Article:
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How to Prepare a Grandfather Clock for Transport

There is no more single delicate piece of furniture than a grandfather clock. Grandfather clocks are precision instruments that rely on gravity and a solid setup to operate properly. Even moving a grandfather clock a few feet inside your house can cause irreparable damage, and can even render the clock unworkable. For moving a grandfather clock to a new location, steps must be taken to ensure it keeps ticking out the hours and minutes for decades to come.

The "hood" of a grandfather clock. Some come off, some don't
  1. Check to make sure that the clock is not anchored to the wall. If it is, unscrew any clips or brackets, freeing the clock from the wall or ceiling. Open the door of the clock and lift the weights to within about 6 inches of the movement, which is the actual clock mechanism, including gears.

  2. Slide a piece of cardboard full-length behind the weights and chains. Unhook the weights one at a time. Mark them "Left," "Right," and "Center" with a piece of tape, wrap them in bubble wrap, then lay them in a prepared box. Unhook the pendulum; carefully lift it free of the case. Wrap it with foam and place it in its own case. Tape the chains to the cardboard with tape.

  3. Reach inside with a Phillips screwdriver and look for four screws that release the hood. Unscrew them. Carefully lift off the hood, lay it on bubble wrap, making sure to support any appropriate parts that come with your model with Styrofoam and or cardboard. Wrap bubble wrap around the hood, and place it in a case by itself.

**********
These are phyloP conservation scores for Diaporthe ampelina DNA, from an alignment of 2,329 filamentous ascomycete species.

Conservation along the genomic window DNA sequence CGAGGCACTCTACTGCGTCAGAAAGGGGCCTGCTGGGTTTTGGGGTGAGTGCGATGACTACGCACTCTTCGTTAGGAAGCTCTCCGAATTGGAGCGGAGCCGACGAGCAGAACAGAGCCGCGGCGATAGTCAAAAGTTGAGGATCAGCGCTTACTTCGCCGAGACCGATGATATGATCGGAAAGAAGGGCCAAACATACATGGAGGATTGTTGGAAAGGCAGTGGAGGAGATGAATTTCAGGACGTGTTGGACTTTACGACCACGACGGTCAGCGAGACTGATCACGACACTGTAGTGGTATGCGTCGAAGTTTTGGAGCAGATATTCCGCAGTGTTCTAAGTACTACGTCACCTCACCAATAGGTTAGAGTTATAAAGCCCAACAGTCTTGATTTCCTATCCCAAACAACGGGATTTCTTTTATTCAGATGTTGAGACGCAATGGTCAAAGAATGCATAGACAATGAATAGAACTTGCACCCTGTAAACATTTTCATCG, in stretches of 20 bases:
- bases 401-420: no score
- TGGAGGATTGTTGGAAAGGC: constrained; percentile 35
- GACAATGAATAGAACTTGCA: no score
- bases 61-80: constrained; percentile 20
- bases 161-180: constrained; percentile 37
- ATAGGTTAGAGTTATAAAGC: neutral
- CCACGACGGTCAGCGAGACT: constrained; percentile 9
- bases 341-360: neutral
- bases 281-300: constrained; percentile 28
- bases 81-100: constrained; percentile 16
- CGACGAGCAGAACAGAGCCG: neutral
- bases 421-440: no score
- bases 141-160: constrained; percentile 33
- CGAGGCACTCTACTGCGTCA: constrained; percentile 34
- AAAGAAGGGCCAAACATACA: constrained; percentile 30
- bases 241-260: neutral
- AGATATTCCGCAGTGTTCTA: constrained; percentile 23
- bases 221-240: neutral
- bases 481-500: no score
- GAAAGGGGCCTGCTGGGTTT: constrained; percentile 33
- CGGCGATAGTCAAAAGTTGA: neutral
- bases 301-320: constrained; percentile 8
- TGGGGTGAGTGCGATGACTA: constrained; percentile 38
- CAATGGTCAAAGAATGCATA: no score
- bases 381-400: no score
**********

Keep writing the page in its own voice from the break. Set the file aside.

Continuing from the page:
4. Gently move the clock out from the wall. Now that the movement is exposed it should be kept clean. Drape plastic around it. Carefully wrap the case with moving blankets, securing them with tape.

  5. Lay the blanket-wrapped case inside a prepared box, and continue padding with Styrofoam, bubble wrap, or blankets until the case doesn't move at all.

Warning

  • Oils from human skin can damage the brass finish on grandfather clocks. Always wear rubber gloves when handling the clock face, weights, or pendulum.

About the Author

Specializing in hardwood furniture, trim carpentry, cabinets, home improvement and architectural millwork, Wade Shaddy has worked in homebuilding since 1972. Shaddy has also worked as a newspaper reporter and writer, and as a contributing writer for Bicycling Magazine. Shaddy began publishing in various magazines in 1992, and published a novel, “Dark Canyon,” in 2008.